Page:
Sauber and Formula One go hand-in-hand. The plucky Swiss outfit have been producing midfield chargers since the early 90s and despite various ups and downs, still managed to survive when many others around them failed and disappeared.
Formed by Peter Sauber and originally running sports cars, the cigar-smoking Swiss took his company to pastures new when he decided to give Formula One a go back in 1993. Over the years the team waxed and waned in the top midfield, always being close, but rarely close enough.
BMW ownership in 2006 bought new hope at a time when budgets were sky rocketing. And by-and-large, the Bavarian injection helped with performance. BMW-Sauber reached new levels and even a race victory with Robert Kubica in Canada ‘08. Global economy squeezes would soon take their toll though, and BMW walked away at the end of 2009, handing the keys to the factory back to Sauber.
And so we come to the present day and a new sign above Hinwil’s doors, Alfa Romeo. Having sold their engines to Sauber for the past nine years, Ferrari were looking for a B-team, much in the guise of Red Bull and Toro Rosso. Last year they gave the Swiss some help, slapped some Alfa logos on the car (Alfa Romeo being owned by Ferrari/Fiat), and stuck one of their young drivers in the cockpit.
This year, having seen some promising results and their young driver, Charles LeClerc, being promoted to the the big league, Ferrari have taken the Sauber project a little further and announced a change in the team’s name. Sauber is no more.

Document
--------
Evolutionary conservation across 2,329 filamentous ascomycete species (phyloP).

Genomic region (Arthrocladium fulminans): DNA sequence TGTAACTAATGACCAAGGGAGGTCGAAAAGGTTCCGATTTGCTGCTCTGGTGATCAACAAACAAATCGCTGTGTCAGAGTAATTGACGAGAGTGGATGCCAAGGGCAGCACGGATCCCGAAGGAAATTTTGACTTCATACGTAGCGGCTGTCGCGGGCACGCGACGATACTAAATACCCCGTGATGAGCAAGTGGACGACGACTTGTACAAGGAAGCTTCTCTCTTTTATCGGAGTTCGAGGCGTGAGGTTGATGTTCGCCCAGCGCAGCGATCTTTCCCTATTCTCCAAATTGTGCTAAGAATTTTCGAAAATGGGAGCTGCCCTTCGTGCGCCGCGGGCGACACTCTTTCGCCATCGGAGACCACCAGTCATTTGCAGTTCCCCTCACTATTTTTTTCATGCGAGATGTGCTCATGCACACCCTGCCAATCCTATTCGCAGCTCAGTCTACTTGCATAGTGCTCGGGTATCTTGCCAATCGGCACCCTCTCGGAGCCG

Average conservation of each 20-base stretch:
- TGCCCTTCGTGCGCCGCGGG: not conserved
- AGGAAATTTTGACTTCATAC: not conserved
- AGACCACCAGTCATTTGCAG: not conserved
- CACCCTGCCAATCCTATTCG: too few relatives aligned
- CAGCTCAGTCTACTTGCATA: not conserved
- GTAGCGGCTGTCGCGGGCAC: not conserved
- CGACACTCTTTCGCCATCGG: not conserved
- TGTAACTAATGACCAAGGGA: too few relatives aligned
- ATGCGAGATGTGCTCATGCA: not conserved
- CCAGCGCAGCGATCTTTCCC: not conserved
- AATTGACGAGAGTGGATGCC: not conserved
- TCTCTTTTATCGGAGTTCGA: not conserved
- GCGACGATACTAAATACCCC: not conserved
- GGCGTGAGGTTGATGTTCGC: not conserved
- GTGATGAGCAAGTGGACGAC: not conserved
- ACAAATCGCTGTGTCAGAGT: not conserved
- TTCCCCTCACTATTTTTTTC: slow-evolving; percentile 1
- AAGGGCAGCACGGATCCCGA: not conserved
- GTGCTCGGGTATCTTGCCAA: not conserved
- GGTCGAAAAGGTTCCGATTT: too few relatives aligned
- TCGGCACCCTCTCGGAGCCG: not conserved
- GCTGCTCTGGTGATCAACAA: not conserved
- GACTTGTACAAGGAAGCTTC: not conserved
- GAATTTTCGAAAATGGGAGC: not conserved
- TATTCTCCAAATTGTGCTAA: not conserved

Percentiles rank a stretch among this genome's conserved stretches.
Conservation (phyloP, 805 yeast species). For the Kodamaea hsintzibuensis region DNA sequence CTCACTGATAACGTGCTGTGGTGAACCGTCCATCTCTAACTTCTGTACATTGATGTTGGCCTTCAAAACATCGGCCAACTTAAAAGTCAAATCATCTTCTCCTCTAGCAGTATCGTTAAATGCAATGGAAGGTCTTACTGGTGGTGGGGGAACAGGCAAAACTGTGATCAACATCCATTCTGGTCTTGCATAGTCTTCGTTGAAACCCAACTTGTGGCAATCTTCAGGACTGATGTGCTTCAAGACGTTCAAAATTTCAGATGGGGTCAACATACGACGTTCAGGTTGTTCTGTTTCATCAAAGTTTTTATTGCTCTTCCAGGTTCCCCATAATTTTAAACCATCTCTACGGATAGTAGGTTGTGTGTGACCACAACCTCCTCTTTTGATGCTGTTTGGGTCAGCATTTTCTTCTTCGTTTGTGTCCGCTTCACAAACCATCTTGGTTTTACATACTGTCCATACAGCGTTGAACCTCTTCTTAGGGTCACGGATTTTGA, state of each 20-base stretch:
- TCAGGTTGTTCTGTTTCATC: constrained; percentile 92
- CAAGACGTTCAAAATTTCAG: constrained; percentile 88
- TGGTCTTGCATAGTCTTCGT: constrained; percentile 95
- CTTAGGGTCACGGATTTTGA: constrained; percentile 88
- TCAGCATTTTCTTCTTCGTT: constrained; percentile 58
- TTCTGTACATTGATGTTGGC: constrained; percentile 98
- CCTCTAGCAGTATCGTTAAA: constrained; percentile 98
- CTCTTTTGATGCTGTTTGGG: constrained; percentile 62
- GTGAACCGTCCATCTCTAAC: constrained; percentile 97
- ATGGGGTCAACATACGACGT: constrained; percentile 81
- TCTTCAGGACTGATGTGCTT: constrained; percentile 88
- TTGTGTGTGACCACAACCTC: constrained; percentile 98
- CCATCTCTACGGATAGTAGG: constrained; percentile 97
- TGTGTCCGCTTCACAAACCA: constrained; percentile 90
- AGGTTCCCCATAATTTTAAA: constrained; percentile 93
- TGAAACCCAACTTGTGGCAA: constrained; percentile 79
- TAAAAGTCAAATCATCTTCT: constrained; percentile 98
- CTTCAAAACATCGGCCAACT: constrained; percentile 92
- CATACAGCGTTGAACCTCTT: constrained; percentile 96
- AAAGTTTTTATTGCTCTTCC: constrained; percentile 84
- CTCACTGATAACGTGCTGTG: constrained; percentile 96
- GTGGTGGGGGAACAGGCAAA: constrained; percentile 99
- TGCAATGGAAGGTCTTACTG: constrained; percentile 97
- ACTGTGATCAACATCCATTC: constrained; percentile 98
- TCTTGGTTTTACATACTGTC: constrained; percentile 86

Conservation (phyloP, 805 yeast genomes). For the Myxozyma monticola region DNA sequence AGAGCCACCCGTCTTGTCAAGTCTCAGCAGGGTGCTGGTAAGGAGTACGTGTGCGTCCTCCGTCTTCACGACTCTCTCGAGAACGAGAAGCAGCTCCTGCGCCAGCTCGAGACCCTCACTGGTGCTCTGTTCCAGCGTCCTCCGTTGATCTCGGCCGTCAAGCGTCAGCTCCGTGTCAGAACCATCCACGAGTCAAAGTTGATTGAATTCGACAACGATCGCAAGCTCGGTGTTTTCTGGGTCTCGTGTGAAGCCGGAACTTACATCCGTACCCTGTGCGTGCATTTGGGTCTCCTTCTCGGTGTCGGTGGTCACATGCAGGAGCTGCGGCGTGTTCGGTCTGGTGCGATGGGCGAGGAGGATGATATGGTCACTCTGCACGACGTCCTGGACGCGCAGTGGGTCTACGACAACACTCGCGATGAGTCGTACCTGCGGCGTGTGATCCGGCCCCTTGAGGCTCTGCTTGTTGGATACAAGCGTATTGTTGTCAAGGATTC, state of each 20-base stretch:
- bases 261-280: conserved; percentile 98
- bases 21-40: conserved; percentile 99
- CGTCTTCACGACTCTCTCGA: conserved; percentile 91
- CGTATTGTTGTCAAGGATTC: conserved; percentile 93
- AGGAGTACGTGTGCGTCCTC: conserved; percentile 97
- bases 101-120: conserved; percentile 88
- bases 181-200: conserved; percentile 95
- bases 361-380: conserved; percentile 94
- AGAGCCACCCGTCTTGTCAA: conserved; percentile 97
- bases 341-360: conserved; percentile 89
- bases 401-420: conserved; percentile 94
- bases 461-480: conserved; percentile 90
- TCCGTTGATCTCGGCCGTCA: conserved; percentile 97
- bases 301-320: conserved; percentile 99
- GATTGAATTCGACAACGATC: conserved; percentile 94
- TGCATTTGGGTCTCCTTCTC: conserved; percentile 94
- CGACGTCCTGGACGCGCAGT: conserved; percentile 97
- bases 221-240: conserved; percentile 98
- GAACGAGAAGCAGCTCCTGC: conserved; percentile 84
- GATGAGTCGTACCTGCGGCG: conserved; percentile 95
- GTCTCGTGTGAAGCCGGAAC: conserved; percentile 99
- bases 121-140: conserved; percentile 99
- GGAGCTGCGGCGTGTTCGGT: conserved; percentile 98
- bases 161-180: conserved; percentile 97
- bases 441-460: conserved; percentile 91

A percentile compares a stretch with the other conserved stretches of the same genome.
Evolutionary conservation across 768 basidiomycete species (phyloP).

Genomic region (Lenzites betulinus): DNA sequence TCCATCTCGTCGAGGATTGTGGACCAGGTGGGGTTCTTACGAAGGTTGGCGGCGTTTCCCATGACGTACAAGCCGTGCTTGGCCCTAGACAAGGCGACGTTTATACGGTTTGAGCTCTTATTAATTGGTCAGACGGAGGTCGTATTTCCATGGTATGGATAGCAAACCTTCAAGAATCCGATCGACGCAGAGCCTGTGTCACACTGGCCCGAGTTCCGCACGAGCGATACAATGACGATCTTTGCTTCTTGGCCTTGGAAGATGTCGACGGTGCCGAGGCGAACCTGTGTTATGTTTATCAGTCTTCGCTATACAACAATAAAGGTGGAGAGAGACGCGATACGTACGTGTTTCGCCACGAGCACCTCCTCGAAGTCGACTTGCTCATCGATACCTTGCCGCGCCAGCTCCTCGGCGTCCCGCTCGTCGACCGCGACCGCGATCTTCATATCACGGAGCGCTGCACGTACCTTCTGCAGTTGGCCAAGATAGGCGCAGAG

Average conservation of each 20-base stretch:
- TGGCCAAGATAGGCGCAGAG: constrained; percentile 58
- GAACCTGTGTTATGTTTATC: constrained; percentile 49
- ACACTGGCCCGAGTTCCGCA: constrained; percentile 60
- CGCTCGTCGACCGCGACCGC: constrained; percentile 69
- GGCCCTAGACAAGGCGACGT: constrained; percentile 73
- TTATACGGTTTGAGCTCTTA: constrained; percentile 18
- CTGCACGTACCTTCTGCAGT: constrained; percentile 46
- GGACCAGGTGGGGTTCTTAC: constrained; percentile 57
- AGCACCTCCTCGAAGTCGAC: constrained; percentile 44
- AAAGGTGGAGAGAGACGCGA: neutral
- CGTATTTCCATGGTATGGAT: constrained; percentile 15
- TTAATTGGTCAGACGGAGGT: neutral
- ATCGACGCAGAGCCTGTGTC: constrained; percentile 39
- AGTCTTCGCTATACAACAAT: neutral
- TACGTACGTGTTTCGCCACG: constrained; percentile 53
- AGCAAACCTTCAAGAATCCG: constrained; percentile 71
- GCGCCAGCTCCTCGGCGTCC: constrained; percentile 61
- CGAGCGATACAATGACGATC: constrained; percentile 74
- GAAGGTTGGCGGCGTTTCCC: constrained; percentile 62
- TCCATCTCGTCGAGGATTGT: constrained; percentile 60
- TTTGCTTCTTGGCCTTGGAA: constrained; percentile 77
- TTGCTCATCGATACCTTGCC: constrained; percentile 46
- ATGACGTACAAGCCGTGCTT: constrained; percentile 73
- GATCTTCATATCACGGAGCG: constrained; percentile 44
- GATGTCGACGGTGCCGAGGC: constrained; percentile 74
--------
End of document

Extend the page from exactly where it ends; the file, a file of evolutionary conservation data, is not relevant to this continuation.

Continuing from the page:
It was this morning that the 2019 car was officially presented to the world, but it was the car’s designation that made me look twice. The Alfa Romeo C38.
You see, every Formula One car has a designation. Ferrari’s tend to stick in my mind for some reason. Michael Schumacher’s first in 1996 was the F310 (and later that year after a dramatic redesign, the F310B). When the formula was adjusted in 2014, the car was named the F14T: the Ferrari 2014 Turbo, or FIAT. Eddie Jordan used his own initials, the EJxx, similarly, Williams’ are FWs after founder Frank Williams. McLaren’s MP4 designation always leaves people scratching their heads, but it came from the original backers of the reformation of the McLaren project, Marlboro Project 4. Nowadays, the team use MCLxx.
So what has C got to do with Alfa Romeo? Well, nothing as it happens. But with Sauber, C is a very important letter. So important in fact, Peter Sauber felt obliged to use it for all of his cars. Even before Formula One, his original sports car in 1970 was named the C1. And in 2010 when he retook control of his Formula One team, Sauber pretended the previous four cars were named Cxx and continued on, despite BMW being overly imaginative and naming their four F1.xx.
The answer to this conundrum… Peter Sauber’s wife is called Christine, and she has had many racing cars named after her. I just hope Alfa Romeo continue this legacy. May her name still echo down the corridors of Hinwil and adorn Formula One machines for years to come.